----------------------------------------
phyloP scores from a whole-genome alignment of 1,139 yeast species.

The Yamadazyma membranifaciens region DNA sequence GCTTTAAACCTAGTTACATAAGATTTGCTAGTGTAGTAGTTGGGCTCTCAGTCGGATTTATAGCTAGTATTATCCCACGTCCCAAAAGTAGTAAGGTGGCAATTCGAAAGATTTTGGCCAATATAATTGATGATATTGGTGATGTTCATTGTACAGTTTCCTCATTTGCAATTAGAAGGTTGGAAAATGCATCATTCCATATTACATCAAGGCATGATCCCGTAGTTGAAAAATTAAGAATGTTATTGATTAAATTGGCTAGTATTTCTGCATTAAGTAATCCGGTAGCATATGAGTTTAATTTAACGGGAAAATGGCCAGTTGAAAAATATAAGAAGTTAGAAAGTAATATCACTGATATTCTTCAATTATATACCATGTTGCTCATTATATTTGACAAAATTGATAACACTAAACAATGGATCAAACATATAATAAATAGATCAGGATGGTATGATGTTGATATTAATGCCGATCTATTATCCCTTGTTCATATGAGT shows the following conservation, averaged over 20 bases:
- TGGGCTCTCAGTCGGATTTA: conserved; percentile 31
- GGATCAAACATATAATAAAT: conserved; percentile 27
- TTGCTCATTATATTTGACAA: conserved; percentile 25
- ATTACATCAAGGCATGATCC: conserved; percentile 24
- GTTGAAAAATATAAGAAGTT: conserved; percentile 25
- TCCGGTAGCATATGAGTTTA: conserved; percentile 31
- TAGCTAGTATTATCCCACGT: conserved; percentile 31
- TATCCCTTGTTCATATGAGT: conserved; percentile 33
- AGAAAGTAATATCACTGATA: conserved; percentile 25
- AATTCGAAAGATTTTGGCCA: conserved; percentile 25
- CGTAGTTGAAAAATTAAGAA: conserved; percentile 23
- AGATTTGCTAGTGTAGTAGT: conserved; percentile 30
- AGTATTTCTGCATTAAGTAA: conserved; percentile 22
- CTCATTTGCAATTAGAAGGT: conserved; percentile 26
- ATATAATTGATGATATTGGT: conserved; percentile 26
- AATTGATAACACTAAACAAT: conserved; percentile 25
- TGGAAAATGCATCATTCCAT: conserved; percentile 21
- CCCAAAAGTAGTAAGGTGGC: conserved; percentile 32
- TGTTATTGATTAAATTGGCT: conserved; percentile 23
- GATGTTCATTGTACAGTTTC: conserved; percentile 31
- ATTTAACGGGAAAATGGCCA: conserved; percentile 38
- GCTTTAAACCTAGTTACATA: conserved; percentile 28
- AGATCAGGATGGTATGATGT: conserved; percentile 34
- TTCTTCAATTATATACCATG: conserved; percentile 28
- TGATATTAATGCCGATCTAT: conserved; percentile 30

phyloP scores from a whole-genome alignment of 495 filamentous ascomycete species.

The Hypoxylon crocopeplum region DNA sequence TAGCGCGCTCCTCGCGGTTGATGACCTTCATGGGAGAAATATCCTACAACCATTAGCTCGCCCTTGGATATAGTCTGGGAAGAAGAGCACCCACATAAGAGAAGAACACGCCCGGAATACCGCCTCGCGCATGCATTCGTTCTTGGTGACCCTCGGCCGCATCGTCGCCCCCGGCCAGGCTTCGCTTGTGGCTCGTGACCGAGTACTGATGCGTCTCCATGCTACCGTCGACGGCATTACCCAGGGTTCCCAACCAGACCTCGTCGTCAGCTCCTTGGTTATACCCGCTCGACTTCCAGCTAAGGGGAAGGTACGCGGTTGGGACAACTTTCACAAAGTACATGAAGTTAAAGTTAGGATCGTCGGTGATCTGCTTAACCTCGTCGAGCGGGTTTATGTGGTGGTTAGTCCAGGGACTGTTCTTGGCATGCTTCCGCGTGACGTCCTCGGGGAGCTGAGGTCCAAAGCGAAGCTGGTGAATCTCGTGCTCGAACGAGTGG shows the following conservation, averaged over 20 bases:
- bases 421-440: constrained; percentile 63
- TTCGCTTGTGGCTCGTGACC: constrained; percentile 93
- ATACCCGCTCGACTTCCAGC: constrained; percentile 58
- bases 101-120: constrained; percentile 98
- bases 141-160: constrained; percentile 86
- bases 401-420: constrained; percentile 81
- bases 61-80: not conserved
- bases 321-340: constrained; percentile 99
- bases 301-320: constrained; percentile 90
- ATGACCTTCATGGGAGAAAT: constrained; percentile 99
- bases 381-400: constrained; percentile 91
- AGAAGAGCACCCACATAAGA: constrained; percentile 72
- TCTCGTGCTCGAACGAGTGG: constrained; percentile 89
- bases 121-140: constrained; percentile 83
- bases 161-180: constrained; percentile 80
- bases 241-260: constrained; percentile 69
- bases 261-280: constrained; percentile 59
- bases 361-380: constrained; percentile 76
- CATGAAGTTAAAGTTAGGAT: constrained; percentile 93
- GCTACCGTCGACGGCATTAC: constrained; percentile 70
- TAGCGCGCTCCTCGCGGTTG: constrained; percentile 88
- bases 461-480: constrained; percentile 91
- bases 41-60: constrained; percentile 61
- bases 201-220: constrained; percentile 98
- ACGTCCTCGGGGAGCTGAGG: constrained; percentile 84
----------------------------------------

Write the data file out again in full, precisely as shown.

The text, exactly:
phyloP scores from a whole-genome alignment of 1,139 yeast species.

The Yamadazyma membranifaciens region DNA sequence GCTTTAAACCTAGTTACATAAGATTTGCTAGTGTAGTAGTTGGGCTCTCAGTCGGATTTATAGCTAGTATTATCCCACGTCCCAAAAGTAGTAAGGTGGCAATTCGAAAGATTTTGGCCAATATAATTGATGATATTGGTGATGTTCATTGTACAGTTTCCTCATTTGCAATTAGAAGGTTGGAAAATGCATCATTCCATATTACATCAAGGCATGATCCCGTAGTTGAAAAATTAAGAATGTTATTGATTAAATTGGCTAGTATTTCTGCATTAAGTAATCCGGTAGCATATGAGTTTAATTTAACGGGAAAATGGCCAGTTGAAAAATATAAGAAGTTAGAAAGTAATATCACTGATATTCTTCAATTATATACCATGTTGCTCATTATATTTGACAAAATTGATAACACTAAACAATGGATCAAACATATAATAAATAGATCAGGATGGTATGATGTTGATATTAATGCCGATCTATTATCCCTTGTTCATATGAGT shows the following conservation, averaged over 20 bases:
- TGGGCTCTCAGTCGGATTTA: conserved; percentile 31
- GGATCAAACATATAATAAAT: conserved; percentile 27
- TTGCTCATTATATTTGACAA: conserved; percentile 25
- ATTACATCAAGGCATGATCC: conserved; percentile 24
- GTTGAAAAATATAAGAAGTT: conserved; percentile 25
- TCCGGTAGCATATGAGTTTA: conserved; percentile 31
- TAGCTAGTATTATCCCACGT: conserved; percentile 31
- TATCCCTTGTTCATATGAGT: conserved; percentile 33
- AGAAAGTAATATCACTGATA: conserved; percentile 25
- AATTCGAAAGATTTTGGCCA: conserved; percentile 25
- CGTAGTTGAAAAATTAAGAA: conserved; percentile 23
- AGATTTGCTAGTGTAGTAGT: conserved; percentile 30
- AGTATTTCTGCATTAAGTAA: conserved; percentile 22
- CTCATTTGCAATTAGAAGGT: conserved; percentile 26
- ATATAATTGATGATATTGGT: conserved; percentile 26
- AATTGATAACACTAAACAAT: conserved; percentile 25
- TGGAAAATGCATCATTCCAT: conserved; percentile 21
- CCCAAAAGTAGTAAGGTGGC: conserved; percentile 32
- TGTTATTGATTAAATTGGCT: conserved; percentile 23
- GATGTTCATTGTACAGTTTC: conserved; percentile 31
- ATTTAACGGGAAAATGGCCA: conserved; percentile 38
- GCTTTAAACCTAGTTACATA: conserved; percentile 28
- AGATCAGGATGGTATGATGT: conserved; percentile 34
- TTCTTCAATTATATACCATG: conserved; percentile 28
- TGATATTAATGCCGATCTAT: conserved; percentile 30

phyloP scores from a whole-genome alignment of 495 filamentous ascomycete species.

The Hypoxylon crocopeplum region DNA sequence TAGCGCGCTCCTCGCGGTTGATGACCTTCATGGGAGAAATATCCTACAACCATTAGCTCGCCCTTGGATATAGTCTGGGAAGAAGAGCACCCACATAAGAGAAGAACACGCCCGGAATACCGCCTCGCGCATGCATTCGTTCTTGGTGACCCTCGGCCGCATCGTCGCCCCCGGCCAGGCTTCGCTTGTGGCTCGTGACCGAGTACTGATGCGTCTCCATGCTACCGTCGACGGCATTACCCAGGGTTCCCAACCAGACCTCGTCGTCAGCTCCTTGGTTATACCCGCTCGACTTCCAGCTAAGGGGAAGGTACGCGGTTGGGACAACTTTCACAAAGTACATGAAGTTAAAGTTAGGATCGTCGGTGATCTGCTTAACCTCGTCGAGCGGGTTTATGTGGTGGTTAGTCCAGGGACTGTTCTTGGCATGCTTCCGCGTGACGTCCTCGGGGAGCTGAGGTCCAAAGCGAAGCTGGTGAATCTCGTGCTCGAACGAGTGG shows the following conservation, averaged over 20 bases:
- bases 421-440: constrained; percentile 63
- TTCGCTTGTGGCTCGTGACC: constrained; percentile 93
- ATACCCGCTCGACTTCCAGC: constrained; percentile 58
- bases 101-120: constrained; percentile 98
- bases 141-160: constrained; percentile 86
- bases 401-420: constrained; percentile 81
- bases 61-80: not conserved
- bases 321-340: constrained; percentile 99
- bases 301-320: constrained; percentile 90
- ATGACCTTCATGGGAGAAAT: constrained; percentile 99
- bases 381-400: constrained; percentile 91
- AGAAGAGCACCCACATAAGA: constrained; percentile 72
- TCTCGTGCTCGAACGAGTGG: constrained; percentile 89
- bases 121-140: constrained; percentile 83
- bases 161-180: constrained; percentile 80
- bases 241-260: constrained; percentile 69
- bases 261-280: constrained; percentile 59
- bases 361-380: constrained; percentile 76
- CATGAAGTTAAAGTTAGGAT: constrained; percentile 93
- GCTACCGTCGACGGCATTAC: constrained; percentile 70
- TAGCGCGCTCCTCGCGGTTG: constrained; percentile 88
- bases 461-480: constrained; percentile 91
- bases 41-60: constrained; percentile 61
- bases 201-220: constrained; percentile 98
- ACGTCCTCGGGGAGCTGAGG: constrained; percentile 84